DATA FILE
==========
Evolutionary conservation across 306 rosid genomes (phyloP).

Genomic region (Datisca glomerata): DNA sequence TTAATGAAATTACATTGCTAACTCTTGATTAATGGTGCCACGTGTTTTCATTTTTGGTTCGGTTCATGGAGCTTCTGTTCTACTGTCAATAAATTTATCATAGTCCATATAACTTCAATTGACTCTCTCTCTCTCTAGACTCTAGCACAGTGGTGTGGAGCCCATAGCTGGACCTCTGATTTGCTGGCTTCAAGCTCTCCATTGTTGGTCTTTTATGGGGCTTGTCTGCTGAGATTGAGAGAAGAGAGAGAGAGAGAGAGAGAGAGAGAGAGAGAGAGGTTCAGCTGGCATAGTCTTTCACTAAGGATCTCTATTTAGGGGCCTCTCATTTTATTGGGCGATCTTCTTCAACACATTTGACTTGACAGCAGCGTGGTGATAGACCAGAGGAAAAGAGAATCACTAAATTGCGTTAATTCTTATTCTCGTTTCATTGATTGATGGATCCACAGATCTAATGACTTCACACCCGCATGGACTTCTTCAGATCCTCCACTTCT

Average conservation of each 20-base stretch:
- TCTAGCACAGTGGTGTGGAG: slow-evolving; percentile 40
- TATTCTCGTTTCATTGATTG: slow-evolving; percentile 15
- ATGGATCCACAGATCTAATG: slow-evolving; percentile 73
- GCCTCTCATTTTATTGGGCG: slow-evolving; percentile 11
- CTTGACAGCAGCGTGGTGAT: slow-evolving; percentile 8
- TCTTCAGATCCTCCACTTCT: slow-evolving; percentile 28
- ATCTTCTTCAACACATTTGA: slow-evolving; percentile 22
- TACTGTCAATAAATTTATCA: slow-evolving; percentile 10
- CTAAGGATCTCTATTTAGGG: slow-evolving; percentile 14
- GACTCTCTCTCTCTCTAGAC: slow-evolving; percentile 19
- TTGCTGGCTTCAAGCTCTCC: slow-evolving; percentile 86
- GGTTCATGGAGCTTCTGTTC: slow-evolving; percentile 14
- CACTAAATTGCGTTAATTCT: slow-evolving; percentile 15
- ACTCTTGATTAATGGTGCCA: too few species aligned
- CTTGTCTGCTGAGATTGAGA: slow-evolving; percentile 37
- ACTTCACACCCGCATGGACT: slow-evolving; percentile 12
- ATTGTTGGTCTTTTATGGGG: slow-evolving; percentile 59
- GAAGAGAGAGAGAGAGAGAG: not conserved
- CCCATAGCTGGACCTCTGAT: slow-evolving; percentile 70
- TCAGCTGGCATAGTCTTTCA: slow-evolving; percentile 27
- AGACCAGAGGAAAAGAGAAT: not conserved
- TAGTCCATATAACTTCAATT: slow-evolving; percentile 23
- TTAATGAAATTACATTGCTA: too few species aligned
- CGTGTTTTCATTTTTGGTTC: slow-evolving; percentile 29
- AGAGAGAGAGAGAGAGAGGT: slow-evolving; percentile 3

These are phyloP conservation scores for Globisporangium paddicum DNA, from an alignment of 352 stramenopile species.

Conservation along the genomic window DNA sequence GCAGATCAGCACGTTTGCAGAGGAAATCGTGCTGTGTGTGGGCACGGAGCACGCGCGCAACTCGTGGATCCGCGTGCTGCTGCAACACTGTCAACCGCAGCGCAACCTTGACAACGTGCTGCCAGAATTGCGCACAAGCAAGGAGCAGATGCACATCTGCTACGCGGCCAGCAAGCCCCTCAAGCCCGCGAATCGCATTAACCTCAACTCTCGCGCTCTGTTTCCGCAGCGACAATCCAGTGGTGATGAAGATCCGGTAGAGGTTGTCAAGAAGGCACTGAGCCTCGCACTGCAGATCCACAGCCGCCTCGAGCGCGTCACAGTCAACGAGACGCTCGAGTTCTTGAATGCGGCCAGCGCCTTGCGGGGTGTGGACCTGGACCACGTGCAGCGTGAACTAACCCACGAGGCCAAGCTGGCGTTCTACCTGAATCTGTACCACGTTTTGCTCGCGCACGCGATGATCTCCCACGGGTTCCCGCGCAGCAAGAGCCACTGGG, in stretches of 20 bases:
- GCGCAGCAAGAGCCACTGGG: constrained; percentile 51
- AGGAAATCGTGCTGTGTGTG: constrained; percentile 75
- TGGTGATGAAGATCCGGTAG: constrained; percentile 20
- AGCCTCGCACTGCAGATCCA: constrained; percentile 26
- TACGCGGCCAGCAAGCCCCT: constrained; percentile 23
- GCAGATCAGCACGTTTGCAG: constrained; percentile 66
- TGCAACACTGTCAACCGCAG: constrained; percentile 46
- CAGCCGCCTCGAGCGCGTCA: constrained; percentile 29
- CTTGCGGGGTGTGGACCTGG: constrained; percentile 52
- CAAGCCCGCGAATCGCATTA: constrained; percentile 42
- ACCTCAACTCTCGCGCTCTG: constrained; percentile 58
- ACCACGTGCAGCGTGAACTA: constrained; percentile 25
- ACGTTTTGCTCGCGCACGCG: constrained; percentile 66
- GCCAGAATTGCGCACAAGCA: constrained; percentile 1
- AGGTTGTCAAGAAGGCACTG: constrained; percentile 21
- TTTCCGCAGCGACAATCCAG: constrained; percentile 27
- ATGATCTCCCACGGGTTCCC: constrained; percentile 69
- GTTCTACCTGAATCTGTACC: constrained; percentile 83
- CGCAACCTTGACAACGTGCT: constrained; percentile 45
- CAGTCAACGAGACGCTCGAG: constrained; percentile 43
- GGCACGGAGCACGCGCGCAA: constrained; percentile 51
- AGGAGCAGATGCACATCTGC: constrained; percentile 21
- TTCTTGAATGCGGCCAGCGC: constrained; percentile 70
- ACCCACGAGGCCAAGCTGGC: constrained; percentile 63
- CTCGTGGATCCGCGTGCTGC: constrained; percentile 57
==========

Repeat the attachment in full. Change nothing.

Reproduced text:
Evolutionary conservation across 306 rosid genomes (phyloP).

Genomic region (Datisca glomerata): DNA sequence TTAATGAAATTACATTGCTAACTCTTGATTAATGGTGCCACGTGTTTTCATTTTTGGTTCGGTTCATGGAGCTTCTGTTCTACTGTCAATAAATTTATCATAGTCCATATAACTTCAATTGACTCTCTCTCTCTCTAGACTCTAGCACAGTGGTGTGGAGCCCATAGCTGGACCTCTGATTTGCTGGCTTCAAGCTCTCCATTGTTGGTCTTTTATGGGGCTTGTCTGCTGAGATTGAGAGAAGAGAGAGAGAGAGAGAGAGAGAGAGAGAGAGAGAGGTTCAGCTGGCATAGTCTTTCACTAAGGATCTCTATTTAGGGGCCTCTCATTTTATTGGGCGATCTTCTTCAACACATTTGACTTGACAGCAGCGTGGTGATAGACCAGAGGAAAAGAGAATCACTAAATTGCGTTAATTCTTATTCTCGTTTCATTGATTGATGGATCCACAGATCTAATGACTTCACACCCGCATGGACTTCTTCAGATCCTCCACTTCT

Average conservation of each 20-base stretch:
- TCTAGCACAGTGGTGTGGAG: slow-evolving; percentile 40
- TATTCTCGTTTCATTGATTG: slow-evolving; percentile 15
- ATGGATCCACAGATCTAATG: slow-evolving; percentile 73
- GCCTCTCATTTTATTGGGCG: slow-evolving; percentile 11
- CTTGACAGCAGCGTGGTGAT: slow-evolving; percentile 8
- TCTTCAGATCCTCCACTTCT: slow-evolving; percentile 28
- ATCTTCTTCAACACATTTGA: slow-evolving; percentile 22
- TACTGTCAATAAATTTATCA: slow-evolving; percentile 10
- CTAAGGATCTCTATTTAGGG: slow-evolving; percentile 14
- GACTCTCTCTCTCTCTAGAC: slow-evolving; percentile 19
- TTGCTGGCTTCAAGCTCTCC: slow-evolving; percentile 86
- GGTTCATGGAGCTTCTGTTC: slow-evolving; percentile 14
- CACTAAATTGCGTTAATTCT: slow-evolving; percentile 15
- ACTCTTGATTAATGGTGCCA: too few species aligned
- CTTGTCTGCTGAGATTGAGA: slow-evolving; percentile 37
- ACTTCACACCCGCATGGACT: slow-evolving; percentile 12
- ATTGTTGGTCTTTTATGGGG: slow-evolving; percentile 59
- GAAGAGAGAGAGAGAGAGAG: not conserved
- CCCATAGCTGGACCTCTGAT: slow-evolving; percentile 70
- TCAGCTGGCATAGTCTTTCA: slow-evolving; percentile 27
- AGACCAGAGGAAAAGAGAAT: not conserved
- TAGTCCATATAACTTCAATT: slow-evolving; percentile 23
- TTAATGAAATTACATTGCTA: too few species aligned
- CGTGTTTTCATTTTTGGTTC: slow-evolving; percentile 29
- AGAGAGAGAGAGAGAGAGGT: slow-evolving; percentile 3

These are phyloP conservation scores for Globisporangium paddicum DNA, from an alignment of 352 stramenopile species.

Conservation along the genomic window DNA sequence GCAGATCAGCACGTTTGCAGAGGAAATCGTGCTGTGTGTGGGCACGGAGCACGCGCGCAACTCGTGGATCCGCGTGCTGCTGCAACACTGTCAACCGCAGCGCAACCTTGACAACGTGCTGCCAGAATTGCGCACAAGCAAGGAGCAGATGCACATCTGCTACGCGGCCAGCAAGCCCCTCAAGCCCGCGAATCGCATTAACCTCAACTCTCGCGCTCTGTTTCCGCAGCGACAATCCAGTGGTGATGAAGATCCGGTAGAGGTTGTCAAGAAGGCACTGAGCCTCGCACTGCAGATCCACAGCCGCCTCGAGCGCGTCACAGTCAACGAGACGCTCGAGTTCTTGAATGCGGCCAGCGCCTTGCGGGGTGTGGACCTGGACCACGTGCAGCGTGAACTAACCCACGAGGCCAAGCTGGCGTTCTACCTGAATCTGTACCACGTTTTGCTCGCGCACGCGATGATCTCCCACGGGTTCCCGCGCAGCAAGAGCCACTGGG, in stretches of 20 bases:
- GCGCAGCAAGAGCCACTGGG: constrained; percentile 51
- AGGAAATCGTGCTGTGTGTG: constrained; percentile 75
- TGGTGATGAAGATCCGGTAG: constrained; percentile 20
- AGCCTCGCACTGCAGATCCA: constrained; percentile 26
- TACGCGGCCAGCAAGCCCCT: constrained; percentile 23
- GCAGATCAGCACGTTTGCAG: constrained; percentile 66
- TGCAACACTGTCAACCGCAG: constrained; percentile 46
- CAGCCGCCTCGAGCGCGTCA: constrained; percentile 29
- CTTGCGGGGTGTGGACCTGG: constrained; percentile 52
- CAAGCCCGCGAATCGCATTA: constrained; percentile 42
- ACCTCAACTCTCGCGCTCTG: constrained; percentile 58
- ACCACGTGCAGCGTGAACTA: constrained; percentile 25
- ACGTTTTGCTCGCGCACGCG: constrained; percentile 66
- GCCAGAATTGCGCACAAGCA: constrained; percentile 1
- AGGTTGTCAAGAAGGCACTG: constrained; percentile 21
- TTTCCGCAGCGACAATCCAG: constrained; percentile 27
- ATGATCTCCCACGGGTTCCC: constrained; percentile 69
- GTTCTACCTGAATCTGTACC: constrained; percentile 83
- CGCAACCTTGACAACGTGCT: constrained; percentile 45
- CAGTCAACGAGACGCTCGAG: constrained; percentile 43
- GGCACGGAGCACGCGCGCAA: constrained; percentile 51
- AGGAGCAGATGCACATCTGC: constrained; percentile 21
- TTCTTGAATGCGGCCAGCGC: constrained; percentile 70
- ACCCACGAGGCCAAGCTGGC: constrained; percentile 63
- CTCGTGGATCCGCGTGCTGC: constrained; percentile 57